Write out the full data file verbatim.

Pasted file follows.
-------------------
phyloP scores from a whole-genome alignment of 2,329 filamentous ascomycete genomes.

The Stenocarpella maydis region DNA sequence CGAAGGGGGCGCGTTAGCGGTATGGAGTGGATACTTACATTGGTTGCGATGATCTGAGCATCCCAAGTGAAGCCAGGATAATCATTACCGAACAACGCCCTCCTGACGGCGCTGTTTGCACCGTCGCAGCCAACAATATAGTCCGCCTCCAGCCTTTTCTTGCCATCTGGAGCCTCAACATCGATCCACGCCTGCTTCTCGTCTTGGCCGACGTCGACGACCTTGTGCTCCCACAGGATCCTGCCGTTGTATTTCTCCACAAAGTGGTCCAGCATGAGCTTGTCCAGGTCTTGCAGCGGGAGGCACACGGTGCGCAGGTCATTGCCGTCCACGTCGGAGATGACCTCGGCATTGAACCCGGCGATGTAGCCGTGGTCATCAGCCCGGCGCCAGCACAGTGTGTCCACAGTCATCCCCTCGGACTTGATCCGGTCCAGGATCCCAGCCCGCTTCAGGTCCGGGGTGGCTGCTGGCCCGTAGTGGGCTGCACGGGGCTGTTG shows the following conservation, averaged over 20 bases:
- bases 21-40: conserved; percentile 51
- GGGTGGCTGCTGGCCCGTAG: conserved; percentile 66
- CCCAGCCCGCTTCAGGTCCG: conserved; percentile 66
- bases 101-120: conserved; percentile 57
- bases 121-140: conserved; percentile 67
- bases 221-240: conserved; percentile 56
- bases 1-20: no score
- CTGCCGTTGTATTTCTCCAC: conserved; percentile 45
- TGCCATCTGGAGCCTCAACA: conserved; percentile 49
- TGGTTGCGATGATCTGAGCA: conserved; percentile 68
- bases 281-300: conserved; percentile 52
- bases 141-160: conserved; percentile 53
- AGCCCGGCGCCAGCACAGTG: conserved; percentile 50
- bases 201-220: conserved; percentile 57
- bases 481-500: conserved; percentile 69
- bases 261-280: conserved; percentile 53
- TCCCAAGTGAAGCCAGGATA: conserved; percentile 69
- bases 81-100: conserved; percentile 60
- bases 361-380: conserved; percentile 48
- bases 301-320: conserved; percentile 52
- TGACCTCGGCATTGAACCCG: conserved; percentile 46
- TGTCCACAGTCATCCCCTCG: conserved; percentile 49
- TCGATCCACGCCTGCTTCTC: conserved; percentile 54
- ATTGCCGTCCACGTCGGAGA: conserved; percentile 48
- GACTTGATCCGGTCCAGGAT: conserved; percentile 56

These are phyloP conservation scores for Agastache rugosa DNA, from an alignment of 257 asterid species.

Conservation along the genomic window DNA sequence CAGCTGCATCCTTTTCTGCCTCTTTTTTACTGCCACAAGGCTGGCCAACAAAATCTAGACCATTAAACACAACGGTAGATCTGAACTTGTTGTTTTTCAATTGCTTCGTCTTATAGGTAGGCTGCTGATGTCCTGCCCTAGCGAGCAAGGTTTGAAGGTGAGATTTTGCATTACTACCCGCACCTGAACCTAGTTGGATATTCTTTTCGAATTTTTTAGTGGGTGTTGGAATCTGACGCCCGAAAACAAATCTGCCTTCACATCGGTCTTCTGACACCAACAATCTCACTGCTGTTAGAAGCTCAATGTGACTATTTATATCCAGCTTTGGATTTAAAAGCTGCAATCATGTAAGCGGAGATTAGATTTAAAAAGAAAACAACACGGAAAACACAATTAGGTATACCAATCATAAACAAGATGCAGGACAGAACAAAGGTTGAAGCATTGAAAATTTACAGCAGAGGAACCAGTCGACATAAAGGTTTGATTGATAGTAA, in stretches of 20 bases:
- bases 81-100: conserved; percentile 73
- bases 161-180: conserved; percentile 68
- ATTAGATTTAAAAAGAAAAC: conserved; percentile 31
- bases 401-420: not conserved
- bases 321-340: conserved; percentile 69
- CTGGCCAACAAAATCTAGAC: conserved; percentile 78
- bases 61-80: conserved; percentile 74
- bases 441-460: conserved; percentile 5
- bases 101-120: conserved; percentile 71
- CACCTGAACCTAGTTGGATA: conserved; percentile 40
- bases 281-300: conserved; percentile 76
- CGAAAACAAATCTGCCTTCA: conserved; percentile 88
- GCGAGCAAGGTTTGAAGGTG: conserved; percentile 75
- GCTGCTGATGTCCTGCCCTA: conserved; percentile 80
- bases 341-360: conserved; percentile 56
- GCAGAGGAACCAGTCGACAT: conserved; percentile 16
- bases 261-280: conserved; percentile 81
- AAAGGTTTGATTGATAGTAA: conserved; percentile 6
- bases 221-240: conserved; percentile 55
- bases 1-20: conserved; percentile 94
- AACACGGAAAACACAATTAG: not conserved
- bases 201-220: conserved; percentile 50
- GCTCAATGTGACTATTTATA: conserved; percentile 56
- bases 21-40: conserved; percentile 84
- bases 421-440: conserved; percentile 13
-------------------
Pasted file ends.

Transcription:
phyloP scores from a whole-genome alignment of 2,329 filamentous ascomycete genomes.

The Stenocarpella maydis region DNA sequence CGAAGGGGGCGCGTTAGCGGTATGGAGTGGATACTTACATTGGTTGCGATGATCTGAGCATCCCAAGTGAAGCCAGGATAATCATTACCGAACAACGCCCTCCTGACGGCGCTGTTTGCACCGTCGCAGCCAACAATATAGTCCGCCTCCAGCCTTTTCTTGCCATCTGGAGCCTCAACATCGATCCACGCCTGCTTCTCGTCTTGGCCGACGTCGACGACCTTGTGCTCCCACAGGATCCTGCCGTTGTATTTCTCCACAAAGTGGTCCAGCATGAGCTTGTCCAGGTCTTGCAGCGGGAGGCACACGGTGCGCAGGTCATTGCCGTCCACGTCGGAGATGACCTCGGCATTGAACCCGGCGATGTAGCCGTGGTCATCAGCCCGGCGCCAGCACAGTGTGTCCACAGTCATCCCCTCGGACTTGATCCGGTCCAGGATCCCAGCCCGCTTCAGGTCCGGGGTGGCTGCTGGCCCGTAGTGGGCTGCACGGGGCTGTTG shows the following conservation, averaged over 20 bases:
- bases 21-40: conserved; percentile 51
- GGGTGGCTGCTGGCCCGTAG: conserved; percentile 66
- CCCAGCCCGCTTCAGGTCCG: conserved; percentile 66
- bases 101-120: conserved; percentile 57
- bases 121-140: conserved; percentile 67
- bases 221-240: conserved; percentile 56
- bases 1-20: no score
- CTGCCGTTGTATTTCTCCAC: conserved; percentile 45
- TGCCATCTGGAGCCTCAACA: conserved; percentile 49
- TGGTTGCGATGATCTGAGCA: conserved; percentile 68
- bases 281-300: conserved; percentile 52
- bases 141-160: conserved; percentile 53
- AGCCCGGCGCCAGCACAGTG: conserved; percentile 50
- bases 201-220: conserved; percentile 57
- bases 481-500: conserved; percentile 69
- bases 261-280: conserved; percentile 53
- TCCCAAGTGAAGCCAGGATA: conserved; percentile 69
- bases 81-100: conserved; percentile 60
- bases 361-380: conserved; percentile 48
- bases 301-320: conserved; percentile 52
- TGACCTCGGCATTGAACCCG: conserved; percentile 46
- TGTCCACAGTCATCCCCTCG: conserved; percentile 49
- TCGATCCACGCCTGCTTCTC: conserved; percentile 54
- ATTGCCGTCCACGTCGGAGA: conserved; percentile 48
- GACTTGATCCGGTCCAGGAT: conserved; percentile 56

These are phyloP conservation scores for Agastache rugosa DNA, from an alignment of 257 asterid species.

Conservation along the genomic window DNA sequence CAGCTGCATCCTTTTCTGCCTCTTTTTTACTGCCACAAGGCTGGCCAACAAAATCTAGACCATTAAACACAACGGTAGATCTGAACTTGTTGTTTTTCAATTGCTTCGTCTTATAGGTAGGCTGCTGATGTCCTGCCCTAGCGAGCAAGGTTTGAAGGTGAGATTTTGCATTACTACCCGCACCTGAACCTAGTTGGATATTCTTTTCGAATTTTTTAGTGGGTGTTGGAATCTGACGCCCGAAAACAAATCTGCCTTCACATCGGTCTTCTGACACCAACAATCTCACTGCTGTTAGAAGCTCAATGTGACTATTTATATCCAGCTTTGGATTTAAAAGCTGCAATCATGTAAGCGGAGATTAGATTTAAAAAGAAAACAACACGGAAAACACAATTAGGTATACCAATCATAAACAAGATGCAGGACAGAACAAAGGTTGAAGCATTGAAAATTTACAGCAGAGGAACCAGTCGACATAAAGGTTTGATTGATAGTAA, in stretches of 20 bases:
- bases 81-100: conserved; percentile 73
- bases 161-180: conserved; percentile 68
- ATTAGATTTAAAAAGAAAAC: conserved; percentile 31
- bases 401-420: not conserved
- bases 321-340: conserved; percentile 69
- CTGGCCAACAAAATCTAGAC: conserved; percentile 78
- bases 61-80: conserved; percentile 74
- bases 441-460: conserved; percentile 5
- bases 101-120: conserved; percentile 71
- CACCTGAACCTAGTTGGATA: conserved; percentile 40
- bases 281-300: conserved; percentile 76
- CGAAAACAAATCTGCCTTCA: conserved; percentile 88
- GCGAGCAAGGTTTGAAGGTG: conserved; percentile 75
- GCTGCTGATGTCCTGCCCTA: conserved; percentile 80
- bases 341-360: conserved; percentile 56
- GCAGAGGAACCAGTCGACAT: conserved; percentile 16
- bases 261-280: conserved; percentile 81
- AAAGGTTTGATTGATAGTAA: conserved; percentile 6
- bases 221-240: conserved; percentile 55
- bases 1-20: conserved; percentile 94
- AACACGGAAAACACAATTAG: not conserved
- bases 201-220: conserved; percentile 50
- GCTCAATGTGACTATTTATA: conserved; percentile 56
- bases 21-40: conserved; percentile 84
- bases 421-440: conserved; percentile 13